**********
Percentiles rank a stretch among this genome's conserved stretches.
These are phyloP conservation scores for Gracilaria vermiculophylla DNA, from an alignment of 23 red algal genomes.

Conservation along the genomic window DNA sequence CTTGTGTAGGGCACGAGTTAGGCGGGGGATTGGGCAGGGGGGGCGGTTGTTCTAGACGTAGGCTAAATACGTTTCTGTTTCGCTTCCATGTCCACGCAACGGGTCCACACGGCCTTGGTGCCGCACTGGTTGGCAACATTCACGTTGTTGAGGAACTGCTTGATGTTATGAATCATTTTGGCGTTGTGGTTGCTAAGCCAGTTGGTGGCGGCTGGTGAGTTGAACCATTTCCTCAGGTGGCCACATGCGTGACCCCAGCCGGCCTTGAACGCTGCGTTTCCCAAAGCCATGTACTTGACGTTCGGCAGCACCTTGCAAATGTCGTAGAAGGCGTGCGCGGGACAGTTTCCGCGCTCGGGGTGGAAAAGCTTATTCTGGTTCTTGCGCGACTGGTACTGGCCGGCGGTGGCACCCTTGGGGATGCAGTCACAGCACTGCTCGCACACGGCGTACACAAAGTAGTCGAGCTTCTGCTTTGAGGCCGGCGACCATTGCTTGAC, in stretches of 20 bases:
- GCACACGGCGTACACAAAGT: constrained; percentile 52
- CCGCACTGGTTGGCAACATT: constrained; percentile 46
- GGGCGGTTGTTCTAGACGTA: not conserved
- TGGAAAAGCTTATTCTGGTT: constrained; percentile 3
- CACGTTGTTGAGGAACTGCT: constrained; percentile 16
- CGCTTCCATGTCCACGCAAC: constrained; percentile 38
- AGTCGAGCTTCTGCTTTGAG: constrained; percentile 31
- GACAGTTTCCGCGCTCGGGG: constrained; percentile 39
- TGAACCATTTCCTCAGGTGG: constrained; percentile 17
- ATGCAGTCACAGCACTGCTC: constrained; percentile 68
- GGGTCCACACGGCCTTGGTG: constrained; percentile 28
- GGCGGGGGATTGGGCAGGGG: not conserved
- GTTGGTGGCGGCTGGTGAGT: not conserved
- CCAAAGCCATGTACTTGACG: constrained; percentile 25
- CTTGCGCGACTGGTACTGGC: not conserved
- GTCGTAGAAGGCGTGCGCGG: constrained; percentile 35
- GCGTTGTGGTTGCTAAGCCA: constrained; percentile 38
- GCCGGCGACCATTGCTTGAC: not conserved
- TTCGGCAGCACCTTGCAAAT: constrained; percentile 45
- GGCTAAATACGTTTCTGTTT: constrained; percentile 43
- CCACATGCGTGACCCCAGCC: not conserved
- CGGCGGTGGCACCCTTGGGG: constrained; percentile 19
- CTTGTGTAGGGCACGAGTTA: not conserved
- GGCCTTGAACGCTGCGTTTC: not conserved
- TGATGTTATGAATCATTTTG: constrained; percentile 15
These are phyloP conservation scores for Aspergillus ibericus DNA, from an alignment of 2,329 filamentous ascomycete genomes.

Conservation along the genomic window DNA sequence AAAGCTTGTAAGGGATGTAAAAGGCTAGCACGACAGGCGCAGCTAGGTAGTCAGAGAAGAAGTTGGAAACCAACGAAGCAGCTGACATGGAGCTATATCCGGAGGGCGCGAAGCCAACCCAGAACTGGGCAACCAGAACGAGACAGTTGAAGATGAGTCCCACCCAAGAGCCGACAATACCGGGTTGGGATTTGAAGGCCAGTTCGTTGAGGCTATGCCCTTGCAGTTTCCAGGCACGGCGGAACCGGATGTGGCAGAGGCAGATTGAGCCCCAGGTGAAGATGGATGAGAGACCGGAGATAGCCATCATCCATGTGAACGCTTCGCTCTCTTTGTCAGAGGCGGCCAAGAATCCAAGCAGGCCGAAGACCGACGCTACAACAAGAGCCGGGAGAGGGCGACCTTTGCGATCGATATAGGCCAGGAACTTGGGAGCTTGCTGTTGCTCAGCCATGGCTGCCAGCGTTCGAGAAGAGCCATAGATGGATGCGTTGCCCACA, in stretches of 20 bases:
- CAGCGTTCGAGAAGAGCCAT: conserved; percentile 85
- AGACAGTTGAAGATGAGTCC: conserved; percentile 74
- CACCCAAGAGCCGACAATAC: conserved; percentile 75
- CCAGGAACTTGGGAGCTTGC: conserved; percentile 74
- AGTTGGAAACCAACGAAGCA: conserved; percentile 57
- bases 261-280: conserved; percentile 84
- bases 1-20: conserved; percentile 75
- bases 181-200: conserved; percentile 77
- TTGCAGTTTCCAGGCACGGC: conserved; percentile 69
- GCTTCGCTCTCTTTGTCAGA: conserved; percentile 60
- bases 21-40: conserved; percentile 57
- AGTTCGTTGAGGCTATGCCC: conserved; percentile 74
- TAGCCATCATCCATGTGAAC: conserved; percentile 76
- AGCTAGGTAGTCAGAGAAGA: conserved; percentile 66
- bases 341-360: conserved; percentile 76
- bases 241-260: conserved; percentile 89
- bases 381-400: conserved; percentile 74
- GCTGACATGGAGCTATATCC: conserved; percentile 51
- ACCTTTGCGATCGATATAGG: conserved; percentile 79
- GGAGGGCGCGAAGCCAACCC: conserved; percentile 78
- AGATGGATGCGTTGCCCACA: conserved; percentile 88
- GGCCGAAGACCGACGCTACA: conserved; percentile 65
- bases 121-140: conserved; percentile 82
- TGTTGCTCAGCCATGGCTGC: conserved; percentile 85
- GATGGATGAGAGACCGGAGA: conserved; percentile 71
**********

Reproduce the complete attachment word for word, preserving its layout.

Percentiles rank a stretch among this genome's conserved stretches.
These are phyloP conservation scores for Gracilaria vermiculophylla DNA, from an alignment of 23 red algal genomes.

Conservation along the genomic window DNA sequence CTTGTGTAGGGCACGAGTTAGGCGGGGGATTGGGCAGGGGGGGCGGTTGTTCTAGACGTAGGCTAAATACGTTTCTGTTTCGCTTCCATGTCCACGCAACGGGTCCACACGGCCTTGGTGCCGCACTGGTTGGCAACATTCACGTTGTTGAGGAACTGCTTGATGTTATGAATCATTTTGGCGTTGTGGTTGCTAAGCCAGTTGGTGGCGGCTGGTGAGTTGAACCATTTCCTCAGGTGGCCACATGCGTGACCCCAGCCGGCCTTGAACGCTGCGTTTCCCAAAGCCATGTACTTGACGTTCGGCAGCACCTTGCAAATGTCGTAGAAGGCGTGCGCGGGACAGTTTCCGCGCTCGGGGTGGAAAAGCTTATTCTGGTTCTTGCGCGACTGGTACTGGCCGGCGGTGGCACCCTTGGGGATGCAGTCACAGCACTGCTCGCACACGGCGTACACAAAGTAGTCGAGCTTCTGCTTTGAGGCCGGCGACCATTGCTTGAC, in stretches of 20 bases:
- GCACACGGCGTACACAAAGT: constrained; percentile 52
- CCGCACTGGTTGGCAACATT: constrained; percentile 46
- GGGCGGTTGTTCTAGACGTA: not conserved
- TGGAAAAGCTTATTCTGGTT: constrained; percentile 3
- CACGTTGTTGAGGAACTGCT: constrained; percentile 16
- CGCTTCCATGTCCACGCAAC: constrained; percentile 38
- AGTCGAGCTTCTGCTTTGAG: constrained; percentile 31
- GACAGTTTCCGCGCTCGGGG: constrained; percentile 39
- TGAACCATTTCCTCAGGTGG: constrained; percentile 17
- ATGCAGTCACAGCACTGCTC: constrained; percentile 68
- GGGTCCACACGGCCTTGGTG: constrained; percentile 28
- GGCGGGGGATTGGGCAGGGG: not conserved
- GTTGGTGGCGGCTGGTGAGT: not conserved
- CCAAAGCCATGTACTTGACG: constrained; percentile 25
- CTTGCGCGACTGGTACTGGC: not conserved
- GTCGTAGAAGGCGTGCGCGG: constrained; percentile 35
- GCGTTGTGGTTGCTAAGCCA: constrained; percentile 38
- GCCGGCGACCATTGCTTGAC: not conserved
- TTCGGCAGCACCTTGCAAAT: constrained; percentile 45
- GGCTAAATACGTTTCTGTTT: constrained; percentile 43
- CCACATGCGTGACCCCAGCC: not conserved
- CGGCGGTGGCACCCTTGGGG: constrained; percentile 19
- CTTGTGTAGGGCACGAGTTA: not conserved
- GGCCTTGAACGCTGCGTTTC: not conserved
- TGATGTTATGAATCATTTTG: constrained; percentile 15
These are phyloP conservation scores for Aspergillus ibericus DNA, from an alignment of 2,329 filamentous ascomycete genomes.

Conservation along the genomic window DNA sequence AAAGCTTGTAAGGGATGTAAAAGGCTAGCACGACAGGCGCAGCTAGGTAGTCAGAGAAGAAGTTGGAAACCAACGAAGCAGCTGACATGGAGCTATATCCGGAGGGCGCGAAGCCAACCCAGAACTGGGCAACCAGAACGAGACAGTTGAAGATGAGTCCCACCCAAGAGCCGACAATACCGGGTTGGGATTTGAAGGCCAGTTCGTTGAGGCTATGCCCTTGCAGTTTCCAGGCACGGCGGAACCGGATGTGGCAGAGGCAGATTGAGCCCCAGGTGAAGATGGATGAGAGACCGGAGATAGCCATCATCCATGTGAACGCTTCGCTCTCTTTGTCAGAGGCGGCCAAGAATCCAAGCAGGCCGAAGACCGACGCTACAACAAGAGCCGGGAGAGGGCGACCTTTGCGATCGATATAGGCCAGGAACTTGGGAGCTTGCTGTTGCTCAGCCATGGCTGCCAGCGTTCGAGAAGAGCCATAGATGGATGCGTTGCCCACA, in stretches of 20 bases:
- CAGCGTTCGAGAAGAGCCAT: conserved; percentile 85
- AGACAGTTGAAGATGAGTCC: conserved; percentile 74
- CACCCAAGAGCCGACAATAC: conserved; percentile 75
- CCAGGAACTTGGGAGCTTGC: conserved; percentile 74
- AGTTGGAAACCAACGAAGCA: conserved; percentile 57
- bases 261-280: conserved; percentile 84
- bases 1-20: conserved; percentile 75
- bases 181-200: conserved; percentile 77
- TTGCAGTTTCCAGGCACGGC: conserved; percentile 69
- GCTTCGCTCTCTTTGTCAGA: conserved; percentile 60
- bases 21-40: conserved; percentile 57
- AGTTCGTTGAGGCTATGCCC: conserved; percentile 74
- TAGCCATCATCCATGTGAAC: conserved; percentile 76
- AGCTAGGTAGTCAGAGAAGA: conserved; percentile 66
- bases 341-360: conserved; percentile 76
- bases 241-260: conserved; percentile 89
- bases 381-400: conserved; percentile 74
- GCTGACATGGAGCTATATCC: conserved; percentile 51
- ACCTTTGCGATCGATATAGG: conserved; percentile 79
- GGAGGGCGCGAAGCCAACCC: conserved; percentile 78
- AGATGGATGCGTTGCCCACA: conserved; percentile 88
- GGCCGAAGACCGACGCTACA: conserved; percentile 65
- bases 121-140: conserved; percentile 82
- TGTTGCTCAGCCATGGCTGC: conserved; percentile 85
- GATGGATGAGAGACCGGAGA: conserved; percentile 71